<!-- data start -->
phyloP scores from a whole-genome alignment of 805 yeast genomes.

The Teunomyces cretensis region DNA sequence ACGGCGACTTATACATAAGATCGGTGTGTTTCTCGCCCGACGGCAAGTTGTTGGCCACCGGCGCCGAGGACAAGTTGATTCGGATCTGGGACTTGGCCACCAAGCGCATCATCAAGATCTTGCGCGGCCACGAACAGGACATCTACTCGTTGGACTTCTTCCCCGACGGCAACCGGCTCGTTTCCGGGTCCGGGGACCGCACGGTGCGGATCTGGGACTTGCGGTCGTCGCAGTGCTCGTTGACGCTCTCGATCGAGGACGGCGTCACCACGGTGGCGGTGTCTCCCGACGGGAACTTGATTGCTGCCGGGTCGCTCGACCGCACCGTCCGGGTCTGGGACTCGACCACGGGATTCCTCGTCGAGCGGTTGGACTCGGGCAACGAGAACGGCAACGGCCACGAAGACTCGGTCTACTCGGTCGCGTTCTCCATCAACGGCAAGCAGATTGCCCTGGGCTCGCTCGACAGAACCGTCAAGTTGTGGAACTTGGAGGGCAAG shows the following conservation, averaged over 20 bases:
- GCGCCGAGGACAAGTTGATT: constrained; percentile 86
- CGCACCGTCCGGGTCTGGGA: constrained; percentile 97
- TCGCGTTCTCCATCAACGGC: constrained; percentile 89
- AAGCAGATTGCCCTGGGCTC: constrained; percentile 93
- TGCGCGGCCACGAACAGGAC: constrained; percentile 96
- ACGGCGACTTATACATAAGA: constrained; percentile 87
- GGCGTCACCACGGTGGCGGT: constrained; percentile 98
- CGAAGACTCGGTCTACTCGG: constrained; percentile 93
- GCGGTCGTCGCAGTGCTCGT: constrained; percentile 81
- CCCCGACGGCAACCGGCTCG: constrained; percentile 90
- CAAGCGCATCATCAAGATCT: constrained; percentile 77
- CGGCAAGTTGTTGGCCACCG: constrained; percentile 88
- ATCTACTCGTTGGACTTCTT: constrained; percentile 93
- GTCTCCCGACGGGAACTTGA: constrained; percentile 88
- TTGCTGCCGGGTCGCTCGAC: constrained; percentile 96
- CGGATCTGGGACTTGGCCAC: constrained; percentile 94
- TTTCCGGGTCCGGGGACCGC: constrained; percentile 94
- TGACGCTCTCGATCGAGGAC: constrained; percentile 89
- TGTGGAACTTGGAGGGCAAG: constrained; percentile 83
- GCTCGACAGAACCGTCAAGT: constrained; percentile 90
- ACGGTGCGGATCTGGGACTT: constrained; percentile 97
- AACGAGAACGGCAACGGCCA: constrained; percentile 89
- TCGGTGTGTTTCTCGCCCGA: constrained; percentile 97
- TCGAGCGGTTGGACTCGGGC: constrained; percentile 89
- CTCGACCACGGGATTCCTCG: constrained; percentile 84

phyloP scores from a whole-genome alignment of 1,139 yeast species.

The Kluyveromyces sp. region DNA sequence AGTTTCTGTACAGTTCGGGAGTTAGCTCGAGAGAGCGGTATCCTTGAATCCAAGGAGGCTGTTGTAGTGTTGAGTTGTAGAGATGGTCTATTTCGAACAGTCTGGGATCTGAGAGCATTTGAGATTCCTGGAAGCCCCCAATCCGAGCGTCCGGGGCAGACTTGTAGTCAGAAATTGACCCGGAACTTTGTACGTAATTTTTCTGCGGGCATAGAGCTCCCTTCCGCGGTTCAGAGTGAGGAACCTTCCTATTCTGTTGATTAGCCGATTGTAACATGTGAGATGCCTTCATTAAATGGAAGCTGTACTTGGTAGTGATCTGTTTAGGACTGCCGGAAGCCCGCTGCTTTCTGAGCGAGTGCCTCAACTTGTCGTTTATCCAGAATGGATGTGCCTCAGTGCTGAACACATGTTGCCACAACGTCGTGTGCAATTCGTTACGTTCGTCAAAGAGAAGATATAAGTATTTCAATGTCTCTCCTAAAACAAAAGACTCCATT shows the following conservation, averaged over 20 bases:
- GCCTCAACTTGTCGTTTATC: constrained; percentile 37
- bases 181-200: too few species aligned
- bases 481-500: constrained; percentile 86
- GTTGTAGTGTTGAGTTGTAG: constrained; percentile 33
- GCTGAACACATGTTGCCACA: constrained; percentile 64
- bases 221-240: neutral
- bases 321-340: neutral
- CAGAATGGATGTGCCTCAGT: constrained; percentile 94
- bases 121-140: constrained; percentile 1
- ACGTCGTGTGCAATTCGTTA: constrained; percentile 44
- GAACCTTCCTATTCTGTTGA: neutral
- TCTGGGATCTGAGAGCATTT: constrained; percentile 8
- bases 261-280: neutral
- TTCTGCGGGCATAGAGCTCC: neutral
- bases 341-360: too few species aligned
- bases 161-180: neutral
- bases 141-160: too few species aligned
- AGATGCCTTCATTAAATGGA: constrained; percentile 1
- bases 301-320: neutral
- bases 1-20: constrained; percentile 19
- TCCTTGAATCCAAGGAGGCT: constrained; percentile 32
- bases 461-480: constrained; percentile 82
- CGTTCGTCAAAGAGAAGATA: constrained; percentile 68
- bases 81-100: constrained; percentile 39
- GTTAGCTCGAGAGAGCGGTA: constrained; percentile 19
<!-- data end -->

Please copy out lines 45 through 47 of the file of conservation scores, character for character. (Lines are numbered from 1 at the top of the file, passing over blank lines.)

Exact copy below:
- bases 161-180: neutral
- bases 141-160: too few species aligned
- AGATGCCTTCATTAAATGGA: constrained; percentile 1